A Tale of Two Tibbits

The List of Assemblymembers lists a J. H. Tibbits who represented Shasta, Modoc, and Lassen counties in 1911, and a separate James H. Tibbits who represented Amador County in 1895.

In the “Great Register of Amador County for 1894,” we learn on line 2686 (on page 36) that James H. Tibbits was a 36 years old in 1894 and born in California (as well as a miner, 5′ 11″ with a dark complexion, black hair and black eyes). This puts his approximate date of birth at 1858. However, the 1892 “Great Register of Amador County” also puts his age at 36, with the same description, which would set his birthyear around 1856.

The other Tibbits, J. H. Tibbits, who served in the legislature in 1911, completed a Biographical Index Card for the California State Library, and we learn that his full name was James Halar Tibbits and that he was born at Amador Co. on October 27, 1854. As of 1911, he was living in Redding.

At this point, it looks like the two James H. Tibbits could be related (because of their close birthyears and strong connections to Amador County). However, they could also be two separate people.

Untangling the Hoeys of San Francisco

There was a L. Hoey (Republican) who represented AD-28 in 1899. San Francisco. Went by L. Hoey in the 1899 Blue Book. The Assembly Journal describes (on page 778) the current Assemblyman as “Lawrence J. Hoey.”
There was a Lawrence Hoey (Democrat) who represented AD-46 in 1891. San Francisco. Went by Lawrence Hoey in the 1891 Blue Book. Listed as a different person from L. Hoey in the 1899 Blue Book.

Conclusion 1: The evidence indicates that there were indeed two people named Lawrence Hoey served in the State Assembly from San Francisco in the 1890s.

The 1900 Death
San Francisco Call, Volume 87, Number 172 (11 May 1900) reports Lawrence Hoey, a well-known politician, ex-Assemblyman and member of the Republican County Committee from the 32nd Assembly District died at his residence Wednesday last. He was a native of New York, 40 years of age. This Assemblyman is buried here.

The 1901 Death
San Francisco Call in Volume 90, Number 127 (5 October 1901) reports that Lawrence Hoey, a former Assemblyman from this city, died in the City and County Hospital Thursday night from pneumonia. He was an important factor in south of Market and was a ready and willing lieutenant of Martin Kelly. This Assemblyman is buried here.

In a follow-up article, the San Francisco Call, Volume 90, Number 128 (6 October 1901) includes a resolution by the San Francisco delegation of the 1899 Legislature honoring Lawrence J. Hoey as “A Fellow Member.” The next day, the San Francisco Call, Volume 90, Number 129 (7 October 1901) reported that Lawrence J. Hoey‘s funeral was attended by “nearly all the members of the Legislature of 1899”

San Francisco Call, Volume 85, Number 69 (7 February 1899) reported that Martin Kelly was championing the cause of Patrick J. Graham, who was contesting the election victory of Hoey (Republican).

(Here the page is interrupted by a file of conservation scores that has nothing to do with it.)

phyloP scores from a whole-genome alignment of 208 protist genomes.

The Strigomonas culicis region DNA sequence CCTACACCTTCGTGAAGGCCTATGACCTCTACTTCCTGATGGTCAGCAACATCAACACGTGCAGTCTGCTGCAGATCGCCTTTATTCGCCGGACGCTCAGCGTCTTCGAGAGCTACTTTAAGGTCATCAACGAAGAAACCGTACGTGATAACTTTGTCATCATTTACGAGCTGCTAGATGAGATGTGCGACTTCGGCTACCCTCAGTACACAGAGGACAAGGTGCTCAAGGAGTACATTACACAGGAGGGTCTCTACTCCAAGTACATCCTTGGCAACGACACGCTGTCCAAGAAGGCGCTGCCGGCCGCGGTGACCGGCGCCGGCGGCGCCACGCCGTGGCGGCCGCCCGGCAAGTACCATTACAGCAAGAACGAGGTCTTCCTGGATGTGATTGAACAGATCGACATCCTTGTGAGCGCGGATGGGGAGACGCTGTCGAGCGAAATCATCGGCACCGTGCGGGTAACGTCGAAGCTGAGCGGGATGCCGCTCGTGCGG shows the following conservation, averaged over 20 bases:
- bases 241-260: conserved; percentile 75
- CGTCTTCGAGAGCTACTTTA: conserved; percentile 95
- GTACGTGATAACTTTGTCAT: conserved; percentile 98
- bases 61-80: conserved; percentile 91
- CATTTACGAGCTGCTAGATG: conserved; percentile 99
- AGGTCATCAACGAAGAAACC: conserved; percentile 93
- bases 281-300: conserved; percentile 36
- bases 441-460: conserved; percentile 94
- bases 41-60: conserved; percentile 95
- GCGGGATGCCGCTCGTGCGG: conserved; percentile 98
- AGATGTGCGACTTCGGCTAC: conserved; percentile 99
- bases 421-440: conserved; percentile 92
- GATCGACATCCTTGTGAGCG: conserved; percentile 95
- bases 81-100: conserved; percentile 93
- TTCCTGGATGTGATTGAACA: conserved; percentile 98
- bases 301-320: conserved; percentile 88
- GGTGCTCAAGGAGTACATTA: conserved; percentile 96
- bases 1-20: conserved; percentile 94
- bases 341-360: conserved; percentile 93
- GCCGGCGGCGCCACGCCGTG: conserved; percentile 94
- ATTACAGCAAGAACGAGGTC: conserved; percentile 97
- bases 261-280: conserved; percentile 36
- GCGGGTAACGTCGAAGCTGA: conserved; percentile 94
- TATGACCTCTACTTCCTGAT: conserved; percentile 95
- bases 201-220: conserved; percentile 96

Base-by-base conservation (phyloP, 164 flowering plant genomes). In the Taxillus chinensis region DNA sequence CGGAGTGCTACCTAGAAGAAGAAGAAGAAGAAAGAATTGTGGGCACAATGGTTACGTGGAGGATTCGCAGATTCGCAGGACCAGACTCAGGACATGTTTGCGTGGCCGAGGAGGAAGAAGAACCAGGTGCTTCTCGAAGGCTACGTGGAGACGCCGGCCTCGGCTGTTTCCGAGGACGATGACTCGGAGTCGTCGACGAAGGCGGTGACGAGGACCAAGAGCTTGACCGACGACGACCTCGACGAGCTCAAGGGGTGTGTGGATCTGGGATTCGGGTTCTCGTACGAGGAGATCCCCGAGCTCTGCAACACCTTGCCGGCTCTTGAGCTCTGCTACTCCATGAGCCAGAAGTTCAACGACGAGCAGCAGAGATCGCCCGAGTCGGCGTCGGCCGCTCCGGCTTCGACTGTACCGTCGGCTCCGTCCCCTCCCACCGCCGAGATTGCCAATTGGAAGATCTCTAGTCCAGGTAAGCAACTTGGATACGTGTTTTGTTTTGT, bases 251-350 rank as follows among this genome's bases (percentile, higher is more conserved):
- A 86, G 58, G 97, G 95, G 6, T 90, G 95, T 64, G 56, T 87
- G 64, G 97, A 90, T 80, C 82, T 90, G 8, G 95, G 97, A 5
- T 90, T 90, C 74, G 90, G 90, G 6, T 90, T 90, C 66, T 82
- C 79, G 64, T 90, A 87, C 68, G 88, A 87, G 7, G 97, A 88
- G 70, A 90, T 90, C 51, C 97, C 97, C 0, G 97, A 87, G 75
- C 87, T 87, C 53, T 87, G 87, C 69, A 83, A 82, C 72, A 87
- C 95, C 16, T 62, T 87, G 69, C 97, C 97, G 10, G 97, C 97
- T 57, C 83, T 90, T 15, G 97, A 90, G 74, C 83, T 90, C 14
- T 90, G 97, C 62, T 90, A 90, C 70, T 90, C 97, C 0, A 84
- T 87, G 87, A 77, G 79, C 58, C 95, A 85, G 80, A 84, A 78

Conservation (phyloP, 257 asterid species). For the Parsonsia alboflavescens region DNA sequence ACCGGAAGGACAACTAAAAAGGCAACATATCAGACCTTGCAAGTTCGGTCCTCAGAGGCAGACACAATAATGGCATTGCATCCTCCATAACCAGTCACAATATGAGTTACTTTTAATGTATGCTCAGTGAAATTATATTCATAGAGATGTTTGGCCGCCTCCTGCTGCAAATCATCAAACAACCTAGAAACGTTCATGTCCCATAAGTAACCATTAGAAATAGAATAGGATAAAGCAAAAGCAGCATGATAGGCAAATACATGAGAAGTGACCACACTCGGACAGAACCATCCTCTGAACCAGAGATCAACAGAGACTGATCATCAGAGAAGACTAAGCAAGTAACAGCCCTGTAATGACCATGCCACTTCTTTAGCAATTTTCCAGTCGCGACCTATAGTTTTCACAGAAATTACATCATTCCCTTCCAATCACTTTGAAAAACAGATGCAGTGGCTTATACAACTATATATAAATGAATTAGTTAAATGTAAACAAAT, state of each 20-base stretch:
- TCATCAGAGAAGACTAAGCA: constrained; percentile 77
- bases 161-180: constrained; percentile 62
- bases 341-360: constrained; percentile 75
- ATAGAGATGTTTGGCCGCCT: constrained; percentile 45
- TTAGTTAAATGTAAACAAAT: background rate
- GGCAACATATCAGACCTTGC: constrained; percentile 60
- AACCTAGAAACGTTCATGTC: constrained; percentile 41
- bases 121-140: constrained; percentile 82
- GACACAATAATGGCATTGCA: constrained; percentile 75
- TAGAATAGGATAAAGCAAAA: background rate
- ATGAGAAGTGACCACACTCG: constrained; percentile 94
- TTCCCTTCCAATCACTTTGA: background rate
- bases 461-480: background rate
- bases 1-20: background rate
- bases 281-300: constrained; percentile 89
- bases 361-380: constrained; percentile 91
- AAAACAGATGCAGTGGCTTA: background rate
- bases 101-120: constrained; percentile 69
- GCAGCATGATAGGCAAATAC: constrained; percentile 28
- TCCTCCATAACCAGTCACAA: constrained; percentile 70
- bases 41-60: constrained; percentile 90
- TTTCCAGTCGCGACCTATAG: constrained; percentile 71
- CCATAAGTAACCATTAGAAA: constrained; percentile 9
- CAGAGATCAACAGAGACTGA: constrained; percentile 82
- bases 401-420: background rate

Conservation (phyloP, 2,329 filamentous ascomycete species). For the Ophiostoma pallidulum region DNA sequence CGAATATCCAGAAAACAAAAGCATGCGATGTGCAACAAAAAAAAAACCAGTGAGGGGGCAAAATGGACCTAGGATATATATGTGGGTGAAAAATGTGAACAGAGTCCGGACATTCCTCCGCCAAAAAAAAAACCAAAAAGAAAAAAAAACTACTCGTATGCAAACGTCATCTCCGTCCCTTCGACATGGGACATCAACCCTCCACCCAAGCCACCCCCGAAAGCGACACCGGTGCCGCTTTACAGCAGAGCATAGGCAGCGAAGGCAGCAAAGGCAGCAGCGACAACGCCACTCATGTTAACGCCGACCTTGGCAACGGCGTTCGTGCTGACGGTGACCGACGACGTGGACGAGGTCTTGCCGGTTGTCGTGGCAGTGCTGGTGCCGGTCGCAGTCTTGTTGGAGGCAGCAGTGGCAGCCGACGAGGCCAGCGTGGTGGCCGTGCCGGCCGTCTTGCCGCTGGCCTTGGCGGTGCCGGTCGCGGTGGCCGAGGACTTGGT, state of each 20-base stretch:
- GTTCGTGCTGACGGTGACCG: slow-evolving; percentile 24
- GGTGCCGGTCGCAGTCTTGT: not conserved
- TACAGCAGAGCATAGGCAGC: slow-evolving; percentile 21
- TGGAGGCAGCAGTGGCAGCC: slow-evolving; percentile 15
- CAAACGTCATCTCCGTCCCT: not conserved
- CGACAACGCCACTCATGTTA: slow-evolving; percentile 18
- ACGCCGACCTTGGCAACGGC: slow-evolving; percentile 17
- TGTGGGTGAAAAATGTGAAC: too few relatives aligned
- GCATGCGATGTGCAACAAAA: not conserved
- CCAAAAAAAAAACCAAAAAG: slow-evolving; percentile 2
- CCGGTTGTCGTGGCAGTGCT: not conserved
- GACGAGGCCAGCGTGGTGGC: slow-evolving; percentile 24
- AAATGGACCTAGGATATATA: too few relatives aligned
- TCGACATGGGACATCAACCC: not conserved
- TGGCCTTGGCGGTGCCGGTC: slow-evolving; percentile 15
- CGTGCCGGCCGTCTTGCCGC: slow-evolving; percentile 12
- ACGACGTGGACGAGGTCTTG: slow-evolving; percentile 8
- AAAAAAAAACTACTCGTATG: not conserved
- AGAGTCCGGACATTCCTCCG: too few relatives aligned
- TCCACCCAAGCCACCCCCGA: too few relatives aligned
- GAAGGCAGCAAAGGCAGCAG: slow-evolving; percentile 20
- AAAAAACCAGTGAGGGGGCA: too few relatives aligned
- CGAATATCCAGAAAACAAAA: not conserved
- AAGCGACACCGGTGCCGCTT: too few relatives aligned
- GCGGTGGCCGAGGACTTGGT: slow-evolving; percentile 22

Conclusion 2:
The 1900 death appears to have been Lawrence Hoey.
The 1901 death appears to have been Lawrence J. Hoey.

The 1899 Blue Book indicates that Lawrence Hoey (Republican) served in 1899. The San Francisco Call indicates that this Hoey was the one who was born in New York around 1859 and died in San Francisco in May 1900. This Assemblyman is buried here.

The 1899 Blue Book indicates that Lawrence J. Hoey (Republican) represented served in the Assembly in 1891, and while the San Francisco Call reports that Lawrence J. Hoey was a considered a “fellow member” by the 1899 legislature, apparently that doesn’t mean he was the one who served in 1899. Instead Lawrence J. Hoey died in San Francisco in October 1901.

Did I get that right?

California Lawmaker Now Available

Now available on Amazon.com is California Lawmaker by Alex Vassar, editor of the One Voter Project. Alex has spent years studying the California’s Legislature and is quoted regularly by journalists around the state.

California’s Legislature and the people who have served in it have an amazingly rich history. Some have held positions of national importance like Secretary of Defense Caspar Weinberger or US Supreme Court Justices Joseph McKenna and Stephen J. Field (all of whom served in the Assembly).

Henry G. Worthington, an Assemblyman elected in 1862, would later serve as a pallbearer at the funeral of Abraham Lincoln. Not all these stories end well. California legislators have also been fatally wounded in a bar brawl or died in a drunken canoeing accident.

Current through the start of the 92nd Session (2017-18), this is the story of the 4,424 men and women who have served in the California Legislature. In addition to the current session, this book explores the history of the legislature since 1849.


About the Author

Arriving at the State Capitol as a Senate Fellow in 2007, Alex Vassar has more than a decade of experience in California public policy. Alex has worked in both houses of the California Legislature, as a Senior Policy Advisor for a member of the San Jose City Council and an appointee at the State Board of Equalization. His love of California political history led him to create the One Voter Project [onevoter.org], an effort to examine trends and explore the remarkable history behind the golden state that we know today. Through his research, Alex has become a trusted reference on legislative history and you can find his quotes in the pages of the Los Angeles Times and Sacramento Bee. Alex can occasionally be found at the Capitol during his lunch breaks, catching up on the latest news or leading tours for school groups.